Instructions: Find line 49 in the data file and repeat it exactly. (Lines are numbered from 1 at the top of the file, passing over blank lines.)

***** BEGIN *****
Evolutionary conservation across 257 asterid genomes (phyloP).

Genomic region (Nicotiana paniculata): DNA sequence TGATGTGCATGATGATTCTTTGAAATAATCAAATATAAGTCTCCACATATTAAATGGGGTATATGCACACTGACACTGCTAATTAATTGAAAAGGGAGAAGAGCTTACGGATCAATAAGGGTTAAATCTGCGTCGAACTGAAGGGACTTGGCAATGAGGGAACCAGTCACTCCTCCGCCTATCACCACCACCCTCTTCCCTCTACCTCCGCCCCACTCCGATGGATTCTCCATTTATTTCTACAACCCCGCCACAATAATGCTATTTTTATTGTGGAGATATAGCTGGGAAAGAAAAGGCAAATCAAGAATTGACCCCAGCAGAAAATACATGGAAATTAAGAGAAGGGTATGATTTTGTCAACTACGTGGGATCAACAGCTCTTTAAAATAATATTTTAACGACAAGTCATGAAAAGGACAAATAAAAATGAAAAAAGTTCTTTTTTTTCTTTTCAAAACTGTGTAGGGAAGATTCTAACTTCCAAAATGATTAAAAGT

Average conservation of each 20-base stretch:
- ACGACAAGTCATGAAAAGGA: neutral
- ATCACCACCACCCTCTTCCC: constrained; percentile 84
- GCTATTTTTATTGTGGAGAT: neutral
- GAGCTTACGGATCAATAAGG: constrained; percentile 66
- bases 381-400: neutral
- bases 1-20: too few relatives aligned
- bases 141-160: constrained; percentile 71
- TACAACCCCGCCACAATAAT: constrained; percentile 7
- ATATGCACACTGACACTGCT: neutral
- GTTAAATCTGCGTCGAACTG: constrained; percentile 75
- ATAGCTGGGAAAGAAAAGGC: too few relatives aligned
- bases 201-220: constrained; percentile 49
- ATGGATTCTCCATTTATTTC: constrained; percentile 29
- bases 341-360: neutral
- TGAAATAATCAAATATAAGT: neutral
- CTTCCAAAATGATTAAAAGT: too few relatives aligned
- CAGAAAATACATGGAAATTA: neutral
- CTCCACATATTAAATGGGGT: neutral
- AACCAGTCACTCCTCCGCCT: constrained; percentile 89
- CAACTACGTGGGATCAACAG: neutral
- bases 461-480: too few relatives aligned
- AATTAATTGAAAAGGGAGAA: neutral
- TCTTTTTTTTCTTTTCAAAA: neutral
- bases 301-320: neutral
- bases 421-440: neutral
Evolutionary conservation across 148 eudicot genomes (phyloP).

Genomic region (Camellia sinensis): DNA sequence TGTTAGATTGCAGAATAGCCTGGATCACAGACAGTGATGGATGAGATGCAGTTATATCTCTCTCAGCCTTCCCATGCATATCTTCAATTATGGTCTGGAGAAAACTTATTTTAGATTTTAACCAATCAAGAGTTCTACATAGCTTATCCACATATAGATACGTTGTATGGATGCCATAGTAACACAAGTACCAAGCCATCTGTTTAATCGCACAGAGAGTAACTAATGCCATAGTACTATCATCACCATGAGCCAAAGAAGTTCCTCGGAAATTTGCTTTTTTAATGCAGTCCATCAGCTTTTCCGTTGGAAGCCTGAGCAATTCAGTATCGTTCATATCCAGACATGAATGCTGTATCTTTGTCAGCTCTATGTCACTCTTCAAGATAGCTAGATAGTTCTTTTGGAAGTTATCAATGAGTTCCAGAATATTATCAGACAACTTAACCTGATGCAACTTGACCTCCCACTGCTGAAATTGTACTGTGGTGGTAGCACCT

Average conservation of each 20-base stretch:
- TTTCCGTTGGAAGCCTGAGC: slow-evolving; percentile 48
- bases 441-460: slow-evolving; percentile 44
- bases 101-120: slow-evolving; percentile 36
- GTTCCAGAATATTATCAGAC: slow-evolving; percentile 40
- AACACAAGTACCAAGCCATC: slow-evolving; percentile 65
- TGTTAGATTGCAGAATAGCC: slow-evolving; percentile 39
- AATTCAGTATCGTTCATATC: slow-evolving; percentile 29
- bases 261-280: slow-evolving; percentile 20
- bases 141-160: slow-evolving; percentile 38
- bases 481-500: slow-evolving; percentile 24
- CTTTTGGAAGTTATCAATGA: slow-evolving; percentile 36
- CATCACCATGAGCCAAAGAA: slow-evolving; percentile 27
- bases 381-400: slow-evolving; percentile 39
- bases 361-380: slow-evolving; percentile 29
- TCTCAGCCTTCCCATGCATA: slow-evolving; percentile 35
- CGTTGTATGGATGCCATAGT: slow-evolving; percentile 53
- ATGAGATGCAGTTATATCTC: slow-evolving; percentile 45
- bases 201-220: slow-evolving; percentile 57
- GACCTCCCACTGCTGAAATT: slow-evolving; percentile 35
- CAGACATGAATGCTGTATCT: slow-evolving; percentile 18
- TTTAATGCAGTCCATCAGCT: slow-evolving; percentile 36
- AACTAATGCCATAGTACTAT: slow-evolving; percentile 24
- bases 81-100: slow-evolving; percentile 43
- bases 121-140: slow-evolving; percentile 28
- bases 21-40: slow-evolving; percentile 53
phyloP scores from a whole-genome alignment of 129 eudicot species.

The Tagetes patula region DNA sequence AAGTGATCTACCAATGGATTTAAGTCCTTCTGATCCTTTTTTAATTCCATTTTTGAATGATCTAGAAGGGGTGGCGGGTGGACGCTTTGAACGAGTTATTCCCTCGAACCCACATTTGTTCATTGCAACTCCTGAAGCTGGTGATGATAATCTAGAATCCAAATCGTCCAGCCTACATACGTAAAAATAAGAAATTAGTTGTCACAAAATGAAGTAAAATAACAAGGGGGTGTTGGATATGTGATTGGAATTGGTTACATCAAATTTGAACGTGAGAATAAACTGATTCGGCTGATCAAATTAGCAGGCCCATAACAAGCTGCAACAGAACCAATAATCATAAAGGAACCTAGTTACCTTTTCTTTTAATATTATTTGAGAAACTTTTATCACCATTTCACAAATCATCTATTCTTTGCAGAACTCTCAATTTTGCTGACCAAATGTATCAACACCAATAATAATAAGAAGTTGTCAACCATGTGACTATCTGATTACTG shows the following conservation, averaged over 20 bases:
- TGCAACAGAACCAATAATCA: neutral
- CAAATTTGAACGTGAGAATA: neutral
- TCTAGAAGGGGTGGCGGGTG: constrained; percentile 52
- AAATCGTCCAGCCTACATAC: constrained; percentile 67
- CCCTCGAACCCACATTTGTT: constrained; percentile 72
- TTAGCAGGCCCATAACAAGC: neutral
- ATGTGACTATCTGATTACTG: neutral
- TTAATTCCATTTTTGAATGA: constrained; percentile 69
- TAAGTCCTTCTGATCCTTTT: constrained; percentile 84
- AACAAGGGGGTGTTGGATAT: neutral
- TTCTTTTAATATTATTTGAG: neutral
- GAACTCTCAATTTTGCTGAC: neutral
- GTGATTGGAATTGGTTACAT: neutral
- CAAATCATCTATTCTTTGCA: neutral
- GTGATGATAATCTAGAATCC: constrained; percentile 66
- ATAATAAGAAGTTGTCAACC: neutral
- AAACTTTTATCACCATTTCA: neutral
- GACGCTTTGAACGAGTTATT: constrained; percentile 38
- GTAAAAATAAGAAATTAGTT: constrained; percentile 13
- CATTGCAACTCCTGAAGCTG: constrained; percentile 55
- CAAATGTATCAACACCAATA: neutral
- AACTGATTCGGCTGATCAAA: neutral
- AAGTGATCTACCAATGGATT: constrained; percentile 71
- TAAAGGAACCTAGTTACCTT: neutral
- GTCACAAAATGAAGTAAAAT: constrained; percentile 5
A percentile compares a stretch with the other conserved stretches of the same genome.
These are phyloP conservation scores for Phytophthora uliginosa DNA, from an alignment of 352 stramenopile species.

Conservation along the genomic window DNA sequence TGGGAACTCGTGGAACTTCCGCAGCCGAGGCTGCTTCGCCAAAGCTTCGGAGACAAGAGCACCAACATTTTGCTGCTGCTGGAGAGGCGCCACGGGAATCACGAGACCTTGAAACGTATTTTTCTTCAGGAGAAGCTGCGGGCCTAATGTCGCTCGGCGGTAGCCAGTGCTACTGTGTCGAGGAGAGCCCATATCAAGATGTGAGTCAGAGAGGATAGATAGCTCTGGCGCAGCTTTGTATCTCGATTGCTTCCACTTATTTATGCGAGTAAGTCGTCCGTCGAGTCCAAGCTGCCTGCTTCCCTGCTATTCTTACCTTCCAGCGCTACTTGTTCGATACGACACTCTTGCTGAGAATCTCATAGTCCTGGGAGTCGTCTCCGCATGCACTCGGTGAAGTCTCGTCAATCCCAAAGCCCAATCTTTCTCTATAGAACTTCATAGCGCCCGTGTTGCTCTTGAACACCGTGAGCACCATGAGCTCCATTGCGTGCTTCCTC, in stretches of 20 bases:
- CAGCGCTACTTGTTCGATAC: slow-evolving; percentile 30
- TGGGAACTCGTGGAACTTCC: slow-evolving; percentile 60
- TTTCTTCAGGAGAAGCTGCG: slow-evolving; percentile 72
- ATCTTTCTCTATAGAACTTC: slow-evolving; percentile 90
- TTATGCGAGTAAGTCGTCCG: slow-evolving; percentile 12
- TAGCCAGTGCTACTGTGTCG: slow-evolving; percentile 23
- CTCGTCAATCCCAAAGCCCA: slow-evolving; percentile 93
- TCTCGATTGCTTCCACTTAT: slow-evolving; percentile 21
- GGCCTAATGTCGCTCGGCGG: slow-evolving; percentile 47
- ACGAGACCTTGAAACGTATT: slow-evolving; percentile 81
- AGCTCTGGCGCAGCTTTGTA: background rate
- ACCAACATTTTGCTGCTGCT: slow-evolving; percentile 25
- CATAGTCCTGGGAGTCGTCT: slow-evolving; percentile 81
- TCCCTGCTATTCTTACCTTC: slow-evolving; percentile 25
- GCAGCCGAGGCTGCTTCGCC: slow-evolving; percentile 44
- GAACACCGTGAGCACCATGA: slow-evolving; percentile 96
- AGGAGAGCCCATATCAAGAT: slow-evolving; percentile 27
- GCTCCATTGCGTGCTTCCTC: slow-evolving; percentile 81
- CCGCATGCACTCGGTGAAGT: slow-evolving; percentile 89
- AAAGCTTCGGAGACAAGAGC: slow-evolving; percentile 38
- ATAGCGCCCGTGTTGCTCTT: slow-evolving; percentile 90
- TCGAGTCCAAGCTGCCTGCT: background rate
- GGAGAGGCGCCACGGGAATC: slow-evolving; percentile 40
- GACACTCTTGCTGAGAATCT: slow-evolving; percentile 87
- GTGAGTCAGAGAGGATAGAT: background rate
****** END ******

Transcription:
- bases 201-220: slow-evolving; percentile 57